Mehrangarh Fort, Johdpur, India

 

My wife Susie posing in front of Batman's "prison"
My wife Susie posing in front of Batman’s “prison”

It was during my visit in December 2011 that I learned that only a few months before, filming had wrapped up for the upcoming Batman installment The Dark Knight Rises. I had to wait until the following summer to see what they filmed, but sitting in the theater I felt a thrill of excitement when I saw Bruce Wayne climb out of a hole with this massive landmark behind him. I also got a charge of seeing Ra’s Al Ghul walking the same embattlements that I did with the ethereal blue city in the background. The urge to jump up and shout “I was there!” was strong, but I thought jumping up and shouting in a crowded theater might cause more trouble than it’s worth, so I savored my connection silently.

 

Deer Park Heights, Queenstown, New Zealand

 

In Front of the Remarkables Range, a.k.a. Rohan, Deer Park Heights, NZ
In Front of the Remarkables Range, a.k.a. Rohan, Deer Park Heights, NZ

It is impossible to visit New Zealand and not stumble across one or more locations used in Peter Jackson’s adaptations of Tolkien’s Middle Earth. In a game park across from the activity-packed town of Queenstown in the southwestern corner of the South Island, these sloping mountainsides of grassy tussock, rocky outcroppings and small tarns with the snow-covered Remarkables Range in the background, doubled for the land of Rohan and featured prominently in the film The Two Towers. It’s a fun place to spend an afternoon with some gorgeous scenery. These days it is also decidedly orc-free, which makes traveling a lot easier.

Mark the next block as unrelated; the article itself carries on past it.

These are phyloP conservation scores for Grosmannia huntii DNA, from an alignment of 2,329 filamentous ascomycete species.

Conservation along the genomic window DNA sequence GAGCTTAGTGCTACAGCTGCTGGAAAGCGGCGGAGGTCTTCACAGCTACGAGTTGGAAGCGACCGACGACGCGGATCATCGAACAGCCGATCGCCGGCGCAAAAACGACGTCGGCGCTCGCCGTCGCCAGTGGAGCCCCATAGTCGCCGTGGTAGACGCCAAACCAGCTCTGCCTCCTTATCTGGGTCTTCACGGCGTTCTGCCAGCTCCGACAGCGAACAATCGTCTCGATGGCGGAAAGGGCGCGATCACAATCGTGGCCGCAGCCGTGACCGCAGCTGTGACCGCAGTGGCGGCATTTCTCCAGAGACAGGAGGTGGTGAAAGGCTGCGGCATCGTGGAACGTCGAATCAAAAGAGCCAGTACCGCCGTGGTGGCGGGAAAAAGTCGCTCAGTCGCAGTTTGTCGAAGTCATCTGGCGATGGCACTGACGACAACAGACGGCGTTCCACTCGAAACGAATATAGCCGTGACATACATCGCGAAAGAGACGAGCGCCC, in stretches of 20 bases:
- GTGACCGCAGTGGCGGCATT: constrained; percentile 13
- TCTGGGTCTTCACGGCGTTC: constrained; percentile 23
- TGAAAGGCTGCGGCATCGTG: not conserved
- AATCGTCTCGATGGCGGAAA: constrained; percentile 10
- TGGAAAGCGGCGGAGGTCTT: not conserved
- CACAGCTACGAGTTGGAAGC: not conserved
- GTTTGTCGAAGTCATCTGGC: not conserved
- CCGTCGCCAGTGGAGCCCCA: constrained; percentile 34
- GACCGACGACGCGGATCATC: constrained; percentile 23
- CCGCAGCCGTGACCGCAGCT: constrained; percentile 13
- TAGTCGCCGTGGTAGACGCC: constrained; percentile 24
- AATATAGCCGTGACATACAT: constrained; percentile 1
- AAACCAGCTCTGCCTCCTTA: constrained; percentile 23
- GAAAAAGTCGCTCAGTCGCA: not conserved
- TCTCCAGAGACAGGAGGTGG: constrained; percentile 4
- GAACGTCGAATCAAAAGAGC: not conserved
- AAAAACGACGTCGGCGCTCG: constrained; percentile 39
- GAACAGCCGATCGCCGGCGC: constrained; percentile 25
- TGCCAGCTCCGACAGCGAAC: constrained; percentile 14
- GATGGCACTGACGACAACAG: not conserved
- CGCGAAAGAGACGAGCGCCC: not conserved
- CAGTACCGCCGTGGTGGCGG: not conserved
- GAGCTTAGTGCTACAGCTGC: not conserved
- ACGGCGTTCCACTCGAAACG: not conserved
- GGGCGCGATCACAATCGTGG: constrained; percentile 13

The Lagoon of Bora Bora, French Polynesia

 

Lagoon of Bora Bora, French Polynesia
Lagoon of Bora Bora, French Polynesia

While I wasn’t crazy about the movie Couples Retreat, I was absolutely bonkers over the magnificent setting on Bora Bora. In a time of CGI and special effects, none are needed for the lagoon, which is arguably the most appealing body of water in the world. The movie was made long after I had been there, but I enjoyed seeing it again if only to validate my previously formed opinions.

 

There are many more places I can list but I think I’ve made my point. Having something from the silver screen on your camera’s viewfinder is one of the joys of travel. And sometimes it is that one scene in a movie you love that will send you on a trip many thousands of miles away. Is it silly? Yes. Is it fun? Sure it is, and it’s just another reason to get out into the big wide world.

 

Is there a location made famous in a movie that gave you a thrill to visit in person? Share it here! And if you remember Midnight Madness please share it here as well!